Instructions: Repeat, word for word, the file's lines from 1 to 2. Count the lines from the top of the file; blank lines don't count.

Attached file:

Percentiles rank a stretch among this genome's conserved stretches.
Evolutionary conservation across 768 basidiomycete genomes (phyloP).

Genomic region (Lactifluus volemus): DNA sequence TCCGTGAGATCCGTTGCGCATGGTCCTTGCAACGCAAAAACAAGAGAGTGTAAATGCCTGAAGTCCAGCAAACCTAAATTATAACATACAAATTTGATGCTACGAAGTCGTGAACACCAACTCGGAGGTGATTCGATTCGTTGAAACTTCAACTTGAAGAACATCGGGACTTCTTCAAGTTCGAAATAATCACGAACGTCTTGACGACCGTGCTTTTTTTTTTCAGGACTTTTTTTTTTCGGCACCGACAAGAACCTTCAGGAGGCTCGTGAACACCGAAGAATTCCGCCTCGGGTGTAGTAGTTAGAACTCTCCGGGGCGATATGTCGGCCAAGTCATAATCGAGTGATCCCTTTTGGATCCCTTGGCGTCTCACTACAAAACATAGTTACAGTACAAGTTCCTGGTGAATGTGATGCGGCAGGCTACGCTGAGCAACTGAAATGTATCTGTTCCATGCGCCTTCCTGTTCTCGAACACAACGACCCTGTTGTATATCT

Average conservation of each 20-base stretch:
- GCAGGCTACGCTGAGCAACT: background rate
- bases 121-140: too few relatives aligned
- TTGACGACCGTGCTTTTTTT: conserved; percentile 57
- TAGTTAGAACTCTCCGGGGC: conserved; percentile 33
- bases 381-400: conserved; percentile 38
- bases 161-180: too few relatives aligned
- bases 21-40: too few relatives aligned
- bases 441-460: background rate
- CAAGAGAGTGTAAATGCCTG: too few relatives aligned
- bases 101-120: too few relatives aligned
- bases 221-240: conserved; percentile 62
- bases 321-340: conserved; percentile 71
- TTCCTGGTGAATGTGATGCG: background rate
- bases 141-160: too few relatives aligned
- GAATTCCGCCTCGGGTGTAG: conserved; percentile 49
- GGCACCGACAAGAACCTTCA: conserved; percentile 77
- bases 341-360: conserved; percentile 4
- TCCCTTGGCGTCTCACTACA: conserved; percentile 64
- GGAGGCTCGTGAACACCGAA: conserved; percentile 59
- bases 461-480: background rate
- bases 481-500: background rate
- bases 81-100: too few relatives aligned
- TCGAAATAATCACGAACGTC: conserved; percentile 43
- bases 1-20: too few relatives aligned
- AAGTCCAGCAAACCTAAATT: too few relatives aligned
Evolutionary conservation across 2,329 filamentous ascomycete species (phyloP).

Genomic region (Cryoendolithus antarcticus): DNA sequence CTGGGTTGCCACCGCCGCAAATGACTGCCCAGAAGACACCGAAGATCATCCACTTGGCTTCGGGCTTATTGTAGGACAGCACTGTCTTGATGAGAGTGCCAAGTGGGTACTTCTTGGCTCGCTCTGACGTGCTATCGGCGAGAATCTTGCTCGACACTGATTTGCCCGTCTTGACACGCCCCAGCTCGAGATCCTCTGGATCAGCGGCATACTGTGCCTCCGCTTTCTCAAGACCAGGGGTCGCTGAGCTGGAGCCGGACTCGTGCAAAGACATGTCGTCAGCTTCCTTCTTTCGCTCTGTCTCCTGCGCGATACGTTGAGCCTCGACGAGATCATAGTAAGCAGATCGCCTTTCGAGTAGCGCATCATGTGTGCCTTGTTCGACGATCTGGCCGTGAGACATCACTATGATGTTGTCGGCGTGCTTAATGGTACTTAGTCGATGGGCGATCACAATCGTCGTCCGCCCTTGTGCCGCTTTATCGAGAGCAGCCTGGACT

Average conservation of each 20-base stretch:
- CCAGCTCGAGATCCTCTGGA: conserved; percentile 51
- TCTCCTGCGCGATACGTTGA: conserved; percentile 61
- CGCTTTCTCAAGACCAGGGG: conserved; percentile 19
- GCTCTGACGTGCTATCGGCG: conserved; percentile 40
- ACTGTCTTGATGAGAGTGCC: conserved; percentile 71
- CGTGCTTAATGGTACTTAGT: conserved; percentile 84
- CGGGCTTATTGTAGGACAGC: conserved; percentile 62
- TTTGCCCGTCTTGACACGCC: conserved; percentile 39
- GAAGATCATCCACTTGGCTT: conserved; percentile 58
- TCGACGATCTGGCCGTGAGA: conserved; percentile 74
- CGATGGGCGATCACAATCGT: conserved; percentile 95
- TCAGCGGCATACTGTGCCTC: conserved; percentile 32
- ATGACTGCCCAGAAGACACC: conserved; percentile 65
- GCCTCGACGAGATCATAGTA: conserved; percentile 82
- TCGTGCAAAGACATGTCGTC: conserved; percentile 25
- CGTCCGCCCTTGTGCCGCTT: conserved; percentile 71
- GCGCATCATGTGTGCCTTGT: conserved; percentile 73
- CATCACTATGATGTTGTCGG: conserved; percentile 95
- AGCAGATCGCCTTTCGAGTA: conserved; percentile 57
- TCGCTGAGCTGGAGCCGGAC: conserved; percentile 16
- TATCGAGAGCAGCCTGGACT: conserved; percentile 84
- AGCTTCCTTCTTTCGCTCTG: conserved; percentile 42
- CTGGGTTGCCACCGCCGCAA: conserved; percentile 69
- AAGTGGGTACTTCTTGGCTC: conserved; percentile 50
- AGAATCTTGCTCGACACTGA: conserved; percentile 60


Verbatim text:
Percentiles rank a stretch among this genome's conserved stretches.
Evolutionary conservation across 768 basidiomycete genomes (phyloP).